As you might expect, the answer to this question is “it depends.” Some improvements will almost certainly improve the value of your home and cause it to sell faster. These types of improvements will provide a solid return on investment (ROI) and should be considered. Other improvements might be too unique, specific, or expensive to be of much value. They will provide little or no return on investment and should be avoided. The best way to determine which improvements make sense for your home today is to speak with an experienced Realtor. Ultimately, you want to end up with the most money in your pocket. This is often a combination of making the right improvements (and not the wrong ones), pricing the home appropriately, professionally marketing it, and controlling your real estate fees. As we say “sell fast, for the most money, at the lowest cost.”
Your Realtor will be able to provide guidance by using a CMA, assessing the condition of your home, and reviewing the competition. A good Realtor will ask a lot of questions in order to understand exactly what you are trying to accomplish, when you want to do it, and your budget for making it happen. Essentially, a good Realtor will want to identify your “why and when” for moving. Together you will build a real estate plan that includes the listing price of your home.
A seller’s market is a time of increasing demand for homes. At its height, a seller’s market will be one of very tight supply and steadily increasing prices. There are more buyers looking for homes than homes being marketed for sale.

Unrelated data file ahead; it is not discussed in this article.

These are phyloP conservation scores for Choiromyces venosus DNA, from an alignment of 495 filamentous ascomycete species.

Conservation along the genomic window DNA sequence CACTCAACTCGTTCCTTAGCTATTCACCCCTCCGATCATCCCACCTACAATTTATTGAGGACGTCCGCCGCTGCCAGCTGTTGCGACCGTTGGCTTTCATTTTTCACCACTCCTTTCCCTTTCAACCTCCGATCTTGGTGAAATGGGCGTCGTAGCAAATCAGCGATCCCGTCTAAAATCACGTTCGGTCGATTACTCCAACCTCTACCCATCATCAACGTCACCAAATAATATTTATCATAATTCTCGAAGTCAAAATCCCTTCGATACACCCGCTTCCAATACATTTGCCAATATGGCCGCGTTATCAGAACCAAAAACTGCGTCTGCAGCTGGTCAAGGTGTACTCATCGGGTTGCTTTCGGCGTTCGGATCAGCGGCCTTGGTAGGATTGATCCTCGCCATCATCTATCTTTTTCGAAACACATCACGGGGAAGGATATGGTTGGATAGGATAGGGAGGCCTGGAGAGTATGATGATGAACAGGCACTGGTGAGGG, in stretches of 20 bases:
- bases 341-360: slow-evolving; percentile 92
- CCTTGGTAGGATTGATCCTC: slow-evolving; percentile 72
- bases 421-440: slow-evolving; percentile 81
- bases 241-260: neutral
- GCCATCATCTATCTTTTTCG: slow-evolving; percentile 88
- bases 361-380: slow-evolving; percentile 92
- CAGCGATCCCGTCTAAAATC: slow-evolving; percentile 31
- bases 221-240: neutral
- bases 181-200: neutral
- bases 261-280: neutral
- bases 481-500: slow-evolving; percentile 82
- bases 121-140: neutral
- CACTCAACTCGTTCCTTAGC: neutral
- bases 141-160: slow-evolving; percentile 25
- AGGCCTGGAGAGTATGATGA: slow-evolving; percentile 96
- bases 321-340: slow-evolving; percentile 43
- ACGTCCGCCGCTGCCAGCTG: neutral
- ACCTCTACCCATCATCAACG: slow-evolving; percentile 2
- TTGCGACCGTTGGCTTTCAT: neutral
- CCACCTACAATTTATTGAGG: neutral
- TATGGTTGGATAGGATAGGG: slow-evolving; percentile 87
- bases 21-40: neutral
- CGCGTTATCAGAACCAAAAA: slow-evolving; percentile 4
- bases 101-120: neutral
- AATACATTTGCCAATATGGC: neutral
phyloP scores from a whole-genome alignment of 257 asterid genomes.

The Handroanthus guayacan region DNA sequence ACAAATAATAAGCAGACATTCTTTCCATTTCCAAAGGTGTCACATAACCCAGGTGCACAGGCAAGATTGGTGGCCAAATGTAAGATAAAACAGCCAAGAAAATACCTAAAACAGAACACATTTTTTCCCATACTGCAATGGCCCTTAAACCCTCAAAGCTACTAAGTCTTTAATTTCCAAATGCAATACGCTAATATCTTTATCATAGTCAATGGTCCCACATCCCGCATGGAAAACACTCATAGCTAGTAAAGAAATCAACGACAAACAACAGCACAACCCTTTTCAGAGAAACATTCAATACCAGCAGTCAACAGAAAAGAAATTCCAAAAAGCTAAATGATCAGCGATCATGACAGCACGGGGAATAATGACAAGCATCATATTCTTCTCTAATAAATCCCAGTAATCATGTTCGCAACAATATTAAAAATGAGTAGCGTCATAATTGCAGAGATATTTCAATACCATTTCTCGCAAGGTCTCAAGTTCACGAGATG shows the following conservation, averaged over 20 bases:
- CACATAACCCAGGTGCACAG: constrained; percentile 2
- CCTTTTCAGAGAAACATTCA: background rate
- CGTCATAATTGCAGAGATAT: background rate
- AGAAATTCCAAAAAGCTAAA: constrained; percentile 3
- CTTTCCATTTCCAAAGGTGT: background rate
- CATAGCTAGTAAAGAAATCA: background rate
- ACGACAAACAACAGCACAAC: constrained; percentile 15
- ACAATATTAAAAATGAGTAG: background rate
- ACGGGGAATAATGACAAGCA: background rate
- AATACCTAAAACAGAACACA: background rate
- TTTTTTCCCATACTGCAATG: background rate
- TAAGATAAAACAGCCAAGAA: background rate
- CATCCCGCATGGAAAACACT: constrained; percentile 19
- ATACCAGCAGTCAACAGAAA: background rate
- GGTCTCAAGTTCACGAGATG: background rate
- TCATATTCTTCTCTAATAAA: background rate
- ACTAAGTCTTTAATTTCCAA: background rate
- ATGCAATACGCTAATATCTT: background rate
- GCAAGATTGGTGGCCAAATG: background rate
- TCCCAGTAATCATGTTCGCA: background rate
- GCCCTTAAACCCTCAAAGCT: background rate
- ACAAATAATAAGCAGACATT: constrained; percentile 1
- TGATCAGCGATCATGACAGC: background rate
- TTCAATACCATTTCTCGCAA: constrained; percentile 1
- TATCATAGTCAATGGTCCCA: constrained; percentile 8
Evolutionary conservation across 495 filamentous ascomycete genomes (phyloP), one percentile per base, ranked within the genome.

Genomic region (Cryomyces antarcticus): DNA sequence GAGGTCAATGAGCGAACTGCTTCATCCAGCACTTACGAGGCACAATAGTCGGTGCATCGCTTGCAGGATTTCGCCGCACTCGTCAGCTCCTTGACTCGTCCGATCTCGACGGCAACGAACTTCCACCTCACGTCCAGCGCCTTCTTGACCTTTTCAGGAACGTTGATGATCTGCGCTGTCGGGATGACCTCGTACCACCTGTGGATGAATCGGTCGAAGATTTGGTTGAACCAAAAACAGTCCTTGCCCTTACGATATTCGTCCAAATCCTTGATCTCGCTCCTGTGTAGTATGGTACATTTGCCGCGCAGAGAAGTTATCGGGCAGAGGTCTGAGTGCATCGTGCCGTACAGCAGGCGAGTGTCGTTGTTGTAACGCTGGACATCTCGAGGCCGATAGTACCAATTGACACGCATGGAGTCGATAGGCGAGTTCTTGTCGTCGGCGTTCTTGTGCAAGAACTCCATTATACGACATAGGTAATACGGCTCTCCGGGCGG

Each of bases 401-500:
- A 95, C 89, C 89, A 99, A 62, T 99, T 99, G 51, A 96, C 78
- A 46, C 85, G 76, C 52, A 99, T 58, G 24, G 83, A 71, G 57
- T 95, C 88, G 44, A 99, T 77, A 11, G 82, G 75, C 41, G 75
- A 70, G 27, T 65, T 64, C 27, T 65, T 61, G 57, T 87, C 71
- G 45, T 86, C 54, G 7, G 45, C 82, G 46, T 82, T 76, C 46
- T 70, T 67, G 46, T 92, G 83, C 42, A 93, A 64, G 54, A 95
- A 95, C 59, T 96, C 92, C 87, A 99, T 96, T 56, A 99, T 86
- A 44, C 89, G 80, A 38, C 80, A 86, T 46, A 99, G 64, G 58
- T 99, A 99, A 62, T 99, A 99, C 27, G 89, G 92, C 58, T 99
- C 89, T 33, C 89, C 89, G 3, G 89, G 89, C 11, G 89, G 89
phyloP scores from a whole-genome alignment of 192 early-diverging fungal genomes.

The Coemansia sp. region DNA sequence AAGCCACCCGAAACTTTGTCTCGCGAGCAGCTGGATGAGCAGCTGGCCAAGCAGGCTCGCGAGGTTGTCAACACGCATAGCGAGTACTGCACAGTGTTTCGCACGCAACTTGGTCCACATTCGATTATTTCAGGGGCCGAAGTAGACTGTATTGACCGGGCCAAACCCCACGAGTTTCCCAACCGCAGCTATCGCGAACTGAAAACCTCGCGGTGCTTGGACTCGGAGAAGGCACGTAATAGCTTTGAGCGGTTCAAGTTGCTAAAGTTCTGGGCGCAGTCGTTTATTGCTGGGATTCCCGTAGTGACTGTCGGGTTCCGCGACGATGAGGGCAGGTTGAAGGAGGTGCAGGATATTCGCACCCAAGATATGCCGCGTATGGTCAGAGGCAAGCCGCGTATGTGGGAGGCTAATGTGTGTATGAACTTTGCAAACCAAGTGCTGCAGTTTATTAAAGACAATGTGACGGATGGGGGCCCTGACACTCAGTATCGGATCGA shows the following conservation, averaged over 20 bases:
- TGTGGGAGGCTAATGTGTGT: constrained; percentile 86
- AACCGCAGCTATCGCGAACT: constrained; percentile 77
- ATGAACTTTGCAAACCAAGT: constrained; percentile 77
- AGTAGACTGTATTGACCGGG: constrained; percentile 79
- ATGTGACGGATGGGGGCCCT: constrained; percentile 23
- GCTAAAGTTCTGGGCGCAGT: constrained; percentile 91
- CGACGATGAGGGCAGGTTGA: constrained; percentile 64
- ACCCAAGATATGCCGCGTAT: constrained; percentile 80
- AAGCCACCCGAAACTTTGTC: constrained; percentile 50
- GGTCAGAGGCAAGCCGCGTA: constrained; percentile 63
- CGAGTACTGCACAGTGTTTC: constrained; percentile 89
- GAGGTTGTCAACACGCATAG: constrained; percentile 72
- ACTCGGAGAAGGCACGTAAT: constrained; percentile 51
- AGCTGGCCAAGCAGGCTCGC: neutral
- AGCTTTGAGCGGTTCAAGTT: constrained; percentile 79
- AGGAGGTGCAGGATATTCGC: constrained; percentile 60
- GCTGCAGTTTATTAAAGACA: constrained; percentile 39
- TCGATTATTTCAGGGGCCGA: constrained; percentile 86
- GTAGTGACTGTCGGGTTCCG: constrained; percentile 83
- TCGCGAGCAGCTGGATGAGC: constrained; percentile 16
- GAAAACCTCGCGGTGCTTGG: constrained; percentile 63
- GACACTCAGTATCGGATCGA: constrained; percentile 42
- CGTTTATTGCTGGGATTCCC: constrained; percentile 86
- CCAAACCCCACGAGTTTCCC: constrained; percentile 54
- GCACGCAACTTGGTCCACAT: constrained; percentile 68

A Seller’s market can be very localized or much broader. Generally, it will depend on economic opportunity. If lots of jobs are being created, there will likely be housing shortages and price increases to follow.
Low interest rates can also encourage buyers to enter the market—causing a decrease in available homes, driving prices up, and creating the conditions of a seller’s market.
There are often multiple answers to this question, and again “it depends” is not inaccurate. A professional Realtor should be able to provide information and data to answer the question “how is the market doing right now” as it relates to you. What you really want to know is “how is my market doing right now?” Market conditions can differ from region to region, neighborhood to neighborhood, and by price range, construction style, age, school district, and more. You might read in the local paper that the real estate market in your area is hot or cold, but what you may not know is that this statement is accurate only for a certain price point, zip code, or school district.